Denver, Colorado, 24/06/2009 - We, the environment ministers of Canada, Mexico and the United States, as Council of the Commission for Environmental Cooperation (CEC), met for our annual Regular Session and consulted with our Joint Public Advisory Committee (JPAC) and the public on 24 June 2009.
This Council Session marks the 15th anniversary of the North American Agreement on Environmental Cooperation (NAAEC). We have taken note of the progress we have made in the maturity and extent of our environmental cooperation, in promoting sustainable development in the region, in strengthening environmental enforcement, in addressing the linkages between trade and environment, and in promoting public participation in regional environmental matters. We look forward to continued progress in these areas.
We have also recognized that this 15th anniversary comes in the midst of one of the most serious international economic crises we have faced in decades. The environmental challenges today, our understanding of them, and the tools to deal with them, are not the same as they were fifteen, ten or even five years ago.
Canada, Mexico and the United States reaffirm their commitment to tackle environmental problems across North America. This can only be accomplished by partnering and engaging extensively with stakeholders and the public in all three countries and by promoting a sense of shared responsibility and stewardship for the environment in our region.
To this end, we committed today to renew, revitalize and refocus the CEC to better serve the environment and citizens of our countries. More specifically, we have asked our officials to return in mid-July with a proposal to examine the governance of the CEC with a view to enhance accountability, improve transparency of the Secretariat's activities, ensure alignment with Council priorities, and set clear performance goals.
We agreed on a new policy direction for the CEC to ensure it is focused on the key environmental priorities of North America, in the context of free trade and more integrated economies, and is positioned to deliver clear results.
The CEC's next Strategic Plan, for 2010-2015, will focus on a select few environmental trilateral priorities, namely:
To improve on the delivery of these priorities, we also agreed to several operational changes to the CEC to ensure it serves as a model of transparency and accountability, and remains an effective and relevant organization in accordance with the NAAEC. These changes will focus on streamlining the CEC's multi-million dollar annual cooperative work program, modernizing its citizen submission process, reprioritizing and increasing the transparency of its expenditures, providing clear direction to future executive directors at the start of their term, and strengthening the supportive functions of the Secretariat.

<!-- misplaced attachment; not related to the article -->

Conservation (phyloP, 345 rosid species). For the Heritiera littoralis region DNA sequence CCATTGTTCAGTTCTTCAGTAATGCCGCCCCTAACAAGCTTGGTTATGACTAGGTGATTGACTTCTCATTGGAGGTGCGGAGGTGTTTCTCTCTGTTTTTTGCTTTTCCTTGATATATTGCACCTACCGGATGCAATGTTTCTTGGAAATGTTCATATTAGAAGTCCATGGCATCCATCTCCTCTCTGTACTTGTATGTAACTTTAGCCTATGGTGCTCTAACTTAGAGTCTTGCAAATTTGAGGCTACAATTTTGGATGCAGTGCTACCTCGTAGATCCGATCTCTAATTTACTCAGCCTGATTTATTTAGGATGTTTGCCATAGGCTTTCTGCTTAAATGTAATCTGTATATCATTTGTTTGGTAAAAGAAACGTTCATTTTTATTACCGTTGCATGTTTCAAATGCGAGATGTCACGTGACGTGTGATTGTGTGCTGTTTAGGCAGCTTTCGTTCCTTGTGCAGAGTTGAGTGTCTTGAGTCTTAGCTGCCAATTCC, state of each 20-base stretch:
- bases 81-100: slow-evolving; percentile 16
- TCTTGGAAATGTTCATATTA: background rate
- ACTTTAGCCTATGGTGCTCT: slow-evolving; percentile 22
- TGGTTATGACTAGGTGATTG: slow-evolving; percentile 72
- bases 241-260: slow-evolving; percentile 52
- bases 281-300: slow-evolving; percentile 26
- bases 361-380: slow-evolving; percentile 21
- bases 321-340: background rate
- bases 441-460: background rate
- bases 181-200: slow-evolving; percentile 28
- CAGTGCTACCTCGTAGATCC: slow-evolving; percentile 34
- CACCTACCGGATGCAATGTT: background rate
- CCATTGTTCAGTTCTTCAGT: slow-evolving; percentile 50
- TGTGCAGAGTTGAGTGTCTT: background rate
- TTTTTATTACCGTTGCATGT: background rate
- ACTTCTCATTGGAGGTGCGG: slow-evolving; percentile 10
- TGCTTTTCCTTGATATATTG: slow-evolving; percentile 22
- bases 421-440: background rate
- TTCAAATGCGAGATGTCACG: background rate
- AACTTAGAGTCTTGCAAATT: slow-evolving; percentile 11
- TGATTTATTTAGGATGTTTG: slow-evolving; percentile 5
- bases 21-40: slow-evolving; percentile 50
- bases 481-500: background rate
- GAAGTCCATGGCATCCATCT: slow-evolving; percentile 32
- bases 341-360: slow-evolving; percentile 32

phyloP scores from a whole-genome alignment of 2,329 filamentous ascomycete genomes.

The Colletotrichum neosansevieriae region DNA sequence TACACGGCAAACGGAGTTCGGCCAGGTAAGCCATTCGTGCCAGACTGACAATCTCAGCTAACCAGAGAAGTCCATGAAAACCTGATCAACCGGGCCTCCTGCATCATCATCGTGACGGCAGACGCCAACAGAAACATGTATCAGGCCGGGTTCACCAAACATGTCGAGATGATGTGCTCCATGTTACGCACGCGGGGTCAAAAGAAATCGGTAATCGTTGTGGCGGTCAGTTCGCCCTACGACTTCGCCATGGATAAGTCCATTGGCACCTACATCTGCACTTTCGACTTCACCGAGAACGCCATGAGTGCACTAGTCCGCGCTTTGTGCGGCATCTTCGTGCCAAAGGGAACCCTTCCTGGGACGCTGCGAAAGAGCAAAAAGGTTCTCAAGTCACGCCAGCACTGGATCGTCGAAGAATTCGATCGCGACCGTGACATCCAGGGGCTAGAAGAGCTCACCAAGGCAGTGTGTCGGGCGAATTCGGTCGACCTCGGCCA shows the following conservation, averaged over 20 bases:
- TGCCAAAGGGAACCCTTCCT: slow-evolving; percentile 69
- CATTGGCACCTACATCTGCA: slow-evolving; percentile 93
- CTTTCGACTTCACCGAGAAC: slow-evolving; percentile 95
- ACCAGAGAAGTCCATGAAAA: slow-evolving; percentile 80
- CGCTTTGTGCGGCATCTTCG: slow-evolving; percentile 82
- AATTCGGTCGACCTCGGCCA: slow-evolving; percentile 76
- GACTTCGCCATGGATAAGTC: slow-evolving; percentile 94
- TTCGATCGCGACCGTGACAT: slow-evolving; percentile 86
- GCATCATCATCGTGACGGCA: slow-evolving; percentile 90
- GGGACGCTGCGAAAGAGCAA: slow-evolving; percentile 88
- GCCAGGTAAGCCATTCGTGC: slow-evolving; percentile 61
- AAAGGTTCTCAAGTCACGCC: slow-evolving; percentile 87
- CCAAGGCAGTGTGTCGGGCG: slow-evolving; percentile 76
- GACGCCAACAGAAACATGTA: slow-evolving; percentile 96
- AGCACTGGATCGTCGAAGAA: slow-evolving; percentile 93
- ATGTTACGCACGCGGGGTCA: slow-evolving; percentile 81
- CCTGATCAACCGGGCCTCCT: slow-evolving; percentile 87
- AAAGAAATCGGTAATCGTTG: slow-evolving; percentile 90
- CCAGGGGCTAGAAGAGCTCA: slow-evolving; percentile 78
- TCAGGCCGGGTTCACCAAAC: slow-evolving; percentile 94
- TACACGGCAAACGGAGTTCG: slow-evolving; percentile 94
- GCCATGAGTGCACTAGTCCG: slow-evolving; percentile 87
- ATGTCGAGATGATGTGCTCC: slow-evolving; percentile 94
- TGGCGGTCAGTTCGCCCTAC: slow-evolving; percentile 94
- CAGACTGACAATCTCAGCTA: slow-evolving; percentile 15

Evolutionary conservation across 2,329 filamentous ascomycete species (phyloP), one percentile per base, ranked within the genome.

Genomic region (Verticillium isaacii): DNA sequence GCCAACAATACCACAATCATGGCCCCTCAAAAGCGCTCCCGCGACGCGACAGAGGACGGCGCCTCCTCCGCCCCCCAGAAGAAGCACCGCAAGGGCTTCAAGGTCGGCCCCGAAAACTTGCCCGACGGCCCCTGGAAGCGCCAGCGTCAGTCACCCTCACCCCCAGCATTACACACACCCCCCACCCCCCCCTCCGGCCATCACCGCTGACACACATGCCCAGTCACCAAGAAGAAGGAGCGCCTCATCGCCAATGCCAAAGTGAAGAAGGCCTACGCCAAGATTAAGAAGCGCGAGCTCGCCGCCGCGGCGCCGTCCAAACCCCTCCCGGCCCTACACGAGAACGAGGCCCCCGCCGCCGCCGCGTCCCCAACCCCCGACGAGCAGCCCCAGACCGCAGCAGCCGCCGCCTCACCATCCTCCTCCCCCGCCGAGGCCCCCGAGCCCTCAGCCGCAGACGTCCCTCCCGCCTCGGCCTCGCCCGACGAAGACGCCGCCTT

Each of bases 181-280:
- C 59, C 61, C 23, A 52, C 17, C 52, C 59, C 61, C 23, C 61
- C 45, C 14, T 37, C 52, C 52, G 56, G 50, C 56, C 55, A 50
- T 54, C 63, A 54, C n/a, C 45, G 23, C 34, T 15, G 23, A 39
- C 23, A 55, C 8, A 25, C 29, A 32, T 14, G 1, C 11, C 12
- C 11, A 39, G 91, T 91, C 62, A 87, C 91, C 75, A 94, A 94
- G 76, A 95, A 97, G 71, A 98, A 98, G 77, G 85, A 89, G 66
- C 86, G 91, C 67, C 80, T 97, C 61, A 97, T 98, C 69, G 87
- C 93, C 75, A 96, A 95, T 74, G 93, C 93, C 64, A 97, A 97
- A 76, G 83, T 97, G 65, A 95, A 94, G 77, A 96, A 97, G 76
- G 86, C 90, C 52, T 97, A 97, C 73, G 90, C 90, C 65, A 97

Over the course of the meeting, we also received updates from the executive director of the CEC Secretariat, Mr. Adrián Vázquez, and various working groups on recent successes of the CEC. These included steps taken to improve cooperation on North American air quality management, significant reductions in risk from mercury, a system to assess ecological conditions of marine protected areas, completion of a seamless North America-wide reporting system on industrial pollutants, more environmentally sound integrated regional supply chains, and a training program for customs and border officials to aid in combating the illegal distribution of hazardous wastes and ozone-depleting substances.
As always, we had the benefit of the considered input of our Joint Public Advisory Committee, which hosted a public workshop on climate policy coherence in North America. In keeping with our commitment to public engagement, we were also pleased to participate in a public meeting and exchange views with numerous citizens from each of our three countries on environmental issues of their choosing. We look forward to the Committee's ongoing engagement as it serves a critical role to ensure active public participation and success in our endeavor to strengthen this important trilateral organization.
In closing, we would like to thank Mr. Vázquez for his heartfelt dedication to the CEC over the past three years. With his three-year term coming to an end this summer, we will soon be launching a process to select the next executive director.
With this new vision for the CEC, we are confident that Canada, Mexico and the United States will be well positioned to tackle our shared environmental challenges of the next decade.
The CEC was established by Canada, Mexico and the United States to build cooperation among the NAFTA partners in implementing the North American Agreement on Environmental Cooperation (NAAEC), the environmental side accord to the NAFTA. The CEC addresses environmental issues of continental concern, with particular attention to the environmental challenges and opportunities presented by continent-wide free trade.
The Council, the CEC's governing body, is composed of the federal environment ministers (or equivalent) of the three countries, and meets at least once a year. The Council members are Canadian Environment Minister Jim Prentice, Mexican Secretary for Environment and Natural Resources, Juan Elvira Quesada, and US Environmental Protection Agency Administrator Lisa P. Jackson. The Joint Public Advisory Committee (JPAC) is a 15-member, volunteer body that provides independent advice and public input to Council on any matter within the scope of NAAEC.